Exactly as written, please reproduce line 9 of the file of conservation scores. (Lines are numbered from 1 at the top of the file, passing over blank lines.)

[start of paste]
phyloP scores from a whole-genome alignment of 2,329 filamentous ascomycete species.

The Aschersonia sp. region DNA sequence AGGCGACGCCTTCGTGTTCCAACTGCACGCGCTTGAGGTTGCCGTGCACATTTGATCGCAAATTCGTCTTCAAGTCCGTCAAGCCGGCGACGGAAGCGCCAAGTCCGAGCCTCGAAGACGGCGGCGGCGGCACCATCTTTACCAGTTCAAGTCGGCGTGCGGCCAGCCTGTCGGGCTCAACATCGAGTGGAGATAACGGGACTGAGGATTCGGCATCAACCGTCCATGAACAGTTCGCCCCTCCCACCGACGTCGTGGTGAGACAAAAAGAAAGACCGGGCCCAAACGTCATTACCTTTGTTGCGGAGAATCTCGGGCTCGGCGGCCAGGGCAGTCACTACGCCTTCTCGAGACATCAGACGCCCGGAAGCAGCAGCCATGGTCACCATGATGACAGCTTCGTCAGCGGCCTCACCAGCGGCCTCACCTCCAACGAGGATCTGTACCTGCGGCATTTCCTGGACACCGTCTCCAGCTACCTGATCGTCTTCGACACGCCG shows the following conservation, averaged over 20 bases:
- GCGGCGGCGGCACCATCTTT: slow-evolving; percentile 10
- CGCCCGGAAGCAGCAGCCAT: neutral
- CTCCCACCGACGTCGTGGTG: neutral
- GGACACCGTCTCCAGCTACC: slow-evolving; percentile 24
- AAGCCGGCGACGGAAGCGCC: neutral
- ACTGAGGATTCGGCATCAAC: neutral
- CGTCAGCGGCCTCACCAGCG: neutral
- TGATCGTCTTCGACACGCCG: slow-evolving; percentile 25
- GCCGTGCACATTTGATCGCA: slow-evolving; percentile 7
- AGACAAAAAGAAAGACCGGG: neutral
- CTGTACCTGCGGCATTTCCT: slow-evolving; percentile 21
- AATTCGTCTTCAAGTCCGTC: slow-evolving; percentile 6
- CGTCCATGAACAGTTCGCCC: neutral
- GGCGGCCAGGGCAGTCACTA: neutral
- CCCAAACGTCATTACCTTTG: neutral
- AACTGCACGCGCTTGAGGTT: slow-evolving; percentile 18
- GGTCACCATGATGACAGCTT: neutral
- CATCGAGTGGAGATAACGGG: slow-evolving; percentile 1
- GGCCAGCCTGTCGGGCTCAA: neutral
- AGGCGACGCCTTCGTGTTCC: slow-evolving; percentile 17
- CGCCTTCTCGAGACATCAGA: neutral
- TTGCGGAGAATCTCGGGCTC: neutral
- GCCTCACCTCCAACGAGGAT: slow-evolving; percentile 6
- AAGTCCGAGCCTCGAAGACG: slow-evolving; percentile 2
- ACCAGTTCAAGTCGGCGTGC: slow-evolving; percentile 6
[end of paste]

- CGTCAGCGGCCTCACCAGCG: neutral